Recent Walker circulation strengthening and Pacific cooling amplified by Atlantic warming

Shayne McGregor, Axel Timmermann, Malte F Stuecker, Matthew Heathcote England, Mark Merrifield, Fei-Fei Jin, Yoshimitsu Chikamoto

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An unprecedented strengthening of Pacific trade winds since the late 1990s (ref. 1) has caused widespread climate perturbations, including rapid sea-level rise in the western tropical Pacific2-5, strengthening of Indo-Pacific ocean currents6,7, and an increased uptake of heat in the equatorial Pacific thermocline1. The corresponding intensification of the atmospheric Walker circulation is also associated with sea surface cooling in the eastern Pacific, which has been identified as one of the contributors to the current pause in global surface warming1,8,9. In spite of recent progress in determining the climatic impacts of the Pacific trade wind acceleration, the cause of this pronounced trend in atmospheric circulation remains unknown. Here we analyse a series of climate model experiments along with observational data to show that the recent warming trend in Atlantic sea surface temperature and the corresponding trans-basin displacements of the main atmospheric pressure centres were key drivers of the observed Walker circulation intensification, eastern Pacific cooling, North American rainfall trends and western Pacific sea-level rise. Our study suggests that global surface warming has been partly offset by the Pacific climate response to enhanced Atlantic warming since the early 1990s. (c) 2014 Macmillan Publishers Limited.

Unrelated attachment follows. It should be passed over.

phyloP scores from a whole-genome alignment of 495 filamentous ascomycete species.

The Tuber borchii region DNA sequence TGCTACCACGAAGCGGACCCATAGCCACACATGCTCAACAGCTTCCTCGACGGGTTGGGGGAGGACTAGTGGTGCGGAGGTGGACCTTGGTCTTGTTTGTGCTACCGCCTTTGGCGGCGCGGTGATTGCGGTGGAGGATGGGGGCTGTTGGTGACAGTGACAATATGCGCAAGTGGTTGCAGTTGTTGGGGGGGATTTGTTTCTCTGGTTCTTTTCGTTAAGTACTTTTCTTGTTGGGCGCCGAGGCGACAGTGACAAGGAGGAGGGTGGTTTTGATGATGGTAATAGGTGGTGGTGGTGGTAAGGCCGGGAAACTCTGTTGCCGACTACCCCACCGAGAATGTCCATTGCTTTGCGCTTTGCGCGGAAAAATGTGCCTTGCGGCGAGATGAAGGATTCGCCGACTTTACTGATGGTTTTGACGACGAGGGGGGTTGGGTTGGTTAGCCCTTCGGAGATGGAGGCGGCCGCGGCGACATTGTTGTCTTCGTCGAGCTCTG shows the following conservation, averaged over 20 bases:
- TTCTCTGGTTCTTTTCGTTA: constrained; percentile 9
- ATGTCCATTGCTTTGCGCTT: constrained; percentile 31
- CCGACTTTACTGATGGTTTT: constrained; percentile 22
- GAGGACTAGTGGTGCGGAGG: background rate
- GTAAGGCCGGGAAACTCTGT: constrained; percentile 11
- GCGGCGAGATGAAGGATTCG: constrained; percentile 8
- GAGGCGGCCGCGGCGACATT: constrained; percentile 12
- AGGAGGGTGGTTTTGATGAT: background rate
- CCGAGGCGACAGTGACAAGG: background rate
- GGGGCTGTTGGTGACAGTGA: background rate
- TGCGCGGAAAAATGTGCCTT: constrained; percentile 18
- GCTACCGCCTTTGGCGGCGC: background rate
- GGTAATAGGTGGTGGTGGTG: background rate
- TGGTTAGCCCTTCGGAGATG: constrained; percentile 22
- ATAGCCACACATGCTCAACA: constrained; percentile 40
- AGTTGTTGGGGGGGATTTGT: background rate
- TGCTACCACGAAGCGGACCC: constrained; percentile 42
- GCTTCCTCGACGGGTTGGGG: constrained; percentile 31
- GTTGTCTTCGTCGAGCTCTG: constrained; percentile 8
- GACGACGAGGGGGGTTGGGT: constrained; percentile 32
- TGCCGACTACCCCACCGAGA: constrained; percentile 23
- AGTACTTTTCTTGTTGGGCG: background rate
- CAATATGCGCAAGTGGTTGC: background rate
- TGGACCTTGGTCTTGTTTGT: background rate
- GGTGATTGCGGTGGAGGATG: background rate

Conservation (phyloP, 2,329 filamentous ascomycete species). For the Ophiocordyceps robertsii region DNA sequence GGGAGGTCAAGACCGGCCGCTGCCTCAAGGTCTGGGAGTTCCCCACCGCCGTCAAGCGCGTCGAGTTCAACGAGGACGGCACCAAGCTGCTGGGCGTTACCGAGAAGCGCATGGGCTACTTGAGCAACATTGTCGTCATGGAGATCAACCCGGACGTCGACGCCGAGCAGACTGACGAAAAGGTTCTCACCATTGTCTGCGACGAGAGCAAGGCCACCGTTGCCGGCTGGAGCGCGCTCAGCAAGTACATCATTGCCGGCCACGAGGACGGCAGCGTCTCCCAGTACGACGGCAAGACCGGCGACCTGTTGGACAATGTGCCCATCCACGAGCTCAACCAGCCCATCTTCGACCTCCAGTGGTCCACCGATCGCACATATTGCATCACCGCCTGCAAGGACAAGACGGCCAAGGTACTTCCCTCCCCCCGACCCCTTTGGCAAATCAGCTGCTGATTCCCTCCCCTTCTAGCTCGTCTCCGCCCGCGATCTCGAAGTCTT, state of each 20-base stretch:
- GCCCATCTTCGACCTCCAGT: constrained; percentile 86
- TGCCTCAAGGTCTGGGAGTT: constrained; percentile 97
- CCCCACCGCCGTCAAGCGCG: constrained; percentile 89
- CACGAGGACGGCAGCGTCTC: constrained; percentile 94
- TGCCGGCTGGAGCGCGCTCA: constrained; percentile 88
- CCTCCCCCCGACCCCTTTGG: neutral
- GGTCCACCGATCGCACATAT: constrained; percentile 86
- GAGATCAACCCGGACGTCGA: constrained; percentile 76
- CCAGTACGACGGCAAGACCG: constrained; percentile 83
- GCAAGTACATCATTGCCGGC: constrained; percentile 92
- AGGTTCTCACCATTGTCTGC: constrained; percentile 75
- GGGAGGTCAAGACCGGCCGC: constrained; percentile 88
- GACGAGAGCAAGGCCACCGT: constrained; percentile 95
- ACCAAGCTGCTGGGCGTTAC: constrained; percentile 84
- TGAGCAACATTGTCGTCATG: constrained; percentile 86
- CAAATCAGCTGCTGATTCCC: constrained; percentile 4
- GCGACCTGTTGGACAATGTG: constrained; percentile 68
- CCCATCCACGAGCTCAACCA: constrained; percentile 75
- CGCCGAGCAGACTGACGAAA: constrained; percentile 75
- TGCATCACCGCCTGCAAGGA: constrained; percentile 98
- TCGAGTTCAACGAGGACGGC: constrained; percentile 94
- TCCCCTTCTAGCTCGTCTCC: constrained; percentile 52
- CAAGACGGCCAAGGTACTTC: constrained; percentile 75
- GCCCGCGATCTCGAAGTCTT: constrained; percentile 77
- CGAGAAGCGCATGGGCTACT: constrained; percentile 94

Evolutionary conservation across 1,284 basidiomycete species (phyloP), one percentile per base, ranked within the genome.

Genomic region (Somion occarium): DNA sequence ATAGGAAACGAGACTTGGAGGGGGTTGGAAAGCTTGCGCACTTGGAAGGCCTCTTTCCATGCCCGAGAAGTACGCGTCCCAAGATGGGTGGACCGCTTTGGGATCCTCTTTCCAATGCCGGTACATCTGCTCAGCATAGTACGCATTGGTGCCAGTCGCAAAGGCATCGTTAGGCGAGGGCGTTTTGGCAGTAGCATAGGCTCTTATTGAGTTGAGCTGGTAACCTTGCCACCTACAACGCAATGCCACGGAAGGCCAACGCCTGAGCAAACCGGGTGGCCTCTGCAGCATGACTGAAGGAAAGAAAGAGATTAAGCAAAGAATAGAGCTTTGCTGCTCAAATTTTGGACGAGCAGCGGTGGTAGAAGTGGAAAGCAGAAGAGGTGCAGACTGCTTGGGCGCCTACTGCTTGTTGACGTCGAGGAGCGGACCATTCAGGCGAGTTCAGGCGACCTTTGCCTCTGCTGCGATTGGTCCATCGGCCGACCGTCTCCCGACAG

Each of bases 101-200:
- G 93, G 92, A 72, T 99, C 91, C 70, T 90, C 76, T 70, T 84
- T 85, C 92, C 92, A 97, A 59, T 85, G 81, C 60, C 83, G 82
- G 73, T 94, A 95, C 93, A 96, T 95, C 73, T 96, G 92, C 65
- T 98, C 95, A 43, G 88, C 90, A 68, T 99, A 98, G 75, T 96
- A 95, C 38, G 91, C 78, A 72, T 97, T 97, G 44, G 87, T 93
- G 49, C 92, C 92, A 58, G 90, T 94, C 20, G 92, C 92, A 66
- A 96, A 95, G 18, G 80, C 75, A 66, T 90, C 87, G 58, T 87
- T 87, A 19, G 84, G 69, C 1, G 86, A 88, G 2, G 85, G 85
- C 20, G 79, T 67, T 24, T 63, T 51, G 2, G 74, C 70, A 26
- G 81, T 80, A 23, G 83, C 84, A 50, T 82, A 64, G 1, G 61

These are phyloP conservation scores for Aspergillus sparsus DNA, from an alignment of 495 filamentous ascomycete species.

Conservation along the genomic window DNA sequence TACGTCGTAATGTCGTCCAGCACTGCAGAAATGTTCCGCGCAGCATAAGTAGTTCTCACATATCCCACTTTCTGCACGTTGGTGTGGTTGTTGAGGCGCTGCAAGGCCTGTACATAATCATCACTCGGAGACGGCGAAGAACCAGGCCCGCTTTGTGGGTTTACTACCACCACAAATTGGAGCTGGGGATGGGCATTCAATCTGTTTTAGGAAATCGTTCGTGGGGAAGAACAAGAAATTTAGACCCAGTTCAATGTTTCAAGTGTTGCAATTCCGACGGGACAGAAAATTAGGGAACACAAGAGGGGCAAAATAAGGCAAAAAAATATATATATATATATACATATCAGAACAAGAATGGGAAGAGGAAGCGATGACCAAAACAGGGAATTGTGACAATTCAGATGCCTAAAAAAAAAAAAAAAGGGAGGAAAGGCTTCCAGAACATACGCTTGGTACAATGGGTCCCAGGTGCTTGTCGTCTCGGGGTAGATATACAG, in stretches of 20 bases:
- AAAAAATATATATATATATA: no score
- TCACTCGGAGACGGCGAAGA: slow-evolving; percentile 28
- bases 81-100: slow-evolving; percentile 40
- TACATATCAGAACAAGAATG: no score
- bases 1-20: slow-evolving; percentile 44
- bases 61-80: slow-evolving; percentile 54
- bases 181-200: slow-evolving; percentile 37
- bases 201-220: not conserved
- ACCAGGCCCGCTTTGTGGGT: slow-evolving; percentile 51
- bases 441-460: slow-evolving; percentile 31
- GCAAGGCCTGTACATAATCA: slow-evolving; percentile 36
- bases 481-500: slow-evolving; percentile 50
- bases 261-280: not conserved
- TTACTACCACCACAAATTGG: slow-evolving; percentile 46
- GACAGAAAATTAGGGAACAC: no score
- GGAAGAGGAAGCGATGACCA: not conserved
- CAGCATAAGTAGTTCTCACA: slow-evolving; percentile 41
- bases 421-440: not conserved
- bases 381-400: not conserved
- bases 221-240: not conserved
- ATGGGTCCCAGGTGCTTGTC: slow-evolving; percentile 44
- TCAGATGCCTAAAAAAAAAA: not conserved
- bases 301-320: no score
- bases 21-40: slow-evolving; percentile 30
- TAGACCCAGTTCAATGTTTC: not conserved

Original languageEnglish
Pages (from-to)888 - 892
Number of pages5
JournalNature Climate Change
Issue number10
Publication statusPublished - 2014
Externally publishedYes


  • decadal variation
  • decadal climate
  • climate prediction

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